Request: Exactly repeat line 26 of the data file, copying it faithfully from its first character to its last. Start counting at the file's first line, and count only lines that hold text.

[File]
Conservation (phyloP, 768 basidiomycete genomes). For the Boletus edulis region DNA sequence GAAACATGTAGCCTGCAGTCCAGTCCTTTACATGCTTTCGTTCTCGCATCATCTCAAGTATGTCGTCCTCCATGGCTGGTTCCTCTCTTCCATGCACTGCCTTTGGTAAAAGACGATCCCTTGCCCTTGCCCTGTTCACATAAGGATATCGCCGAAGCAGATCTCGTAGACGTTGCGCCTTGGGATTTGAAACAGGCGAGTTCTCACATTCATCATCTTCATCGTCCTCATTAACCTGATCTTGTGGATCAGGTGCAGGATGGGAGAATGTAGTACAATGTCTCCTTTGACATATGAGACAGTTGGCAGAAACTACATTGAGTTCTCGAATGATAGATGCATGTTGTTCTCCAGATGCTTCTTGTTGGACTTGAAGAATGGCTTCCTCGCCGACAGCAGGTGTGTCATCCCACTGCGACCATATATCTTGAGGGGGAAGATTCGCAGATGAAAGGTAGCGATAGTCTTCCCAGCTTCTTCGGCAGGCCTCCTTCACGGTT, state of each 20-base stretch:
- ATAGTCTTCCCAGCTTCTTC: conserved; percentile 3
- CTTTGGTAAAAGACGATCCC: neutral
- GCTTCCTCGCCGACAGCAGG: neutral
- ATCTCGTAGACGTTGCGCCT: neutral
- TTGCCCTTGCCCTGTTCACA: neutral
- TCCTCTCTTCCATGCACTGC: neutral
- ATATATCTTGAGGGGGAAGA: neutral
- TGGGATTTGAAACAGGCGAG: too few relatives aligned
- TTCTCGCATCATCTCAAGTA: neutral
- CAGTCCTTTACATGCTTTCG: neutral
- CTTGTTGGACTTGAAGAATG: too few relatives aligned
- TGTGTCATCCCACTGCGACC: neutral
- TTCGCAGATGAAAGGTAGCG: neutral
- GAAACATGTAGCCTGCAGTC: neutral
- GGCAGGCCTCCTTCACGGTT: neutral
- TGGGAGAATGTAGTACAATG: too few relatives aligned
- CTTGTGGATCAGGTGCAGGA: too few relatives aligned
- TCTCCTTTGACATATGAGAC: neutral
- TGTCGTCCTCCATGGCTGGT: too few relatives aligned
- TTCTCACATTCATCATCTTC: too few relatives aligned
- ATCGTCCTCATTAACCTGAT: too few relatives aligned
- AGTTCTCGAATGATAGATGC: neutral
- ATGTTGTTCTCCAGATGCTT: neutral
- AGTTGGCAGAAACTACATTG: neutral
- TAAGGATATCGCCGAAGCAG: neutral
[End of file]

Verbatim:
- TAAGGATATCGCCGAAGCAG: neutral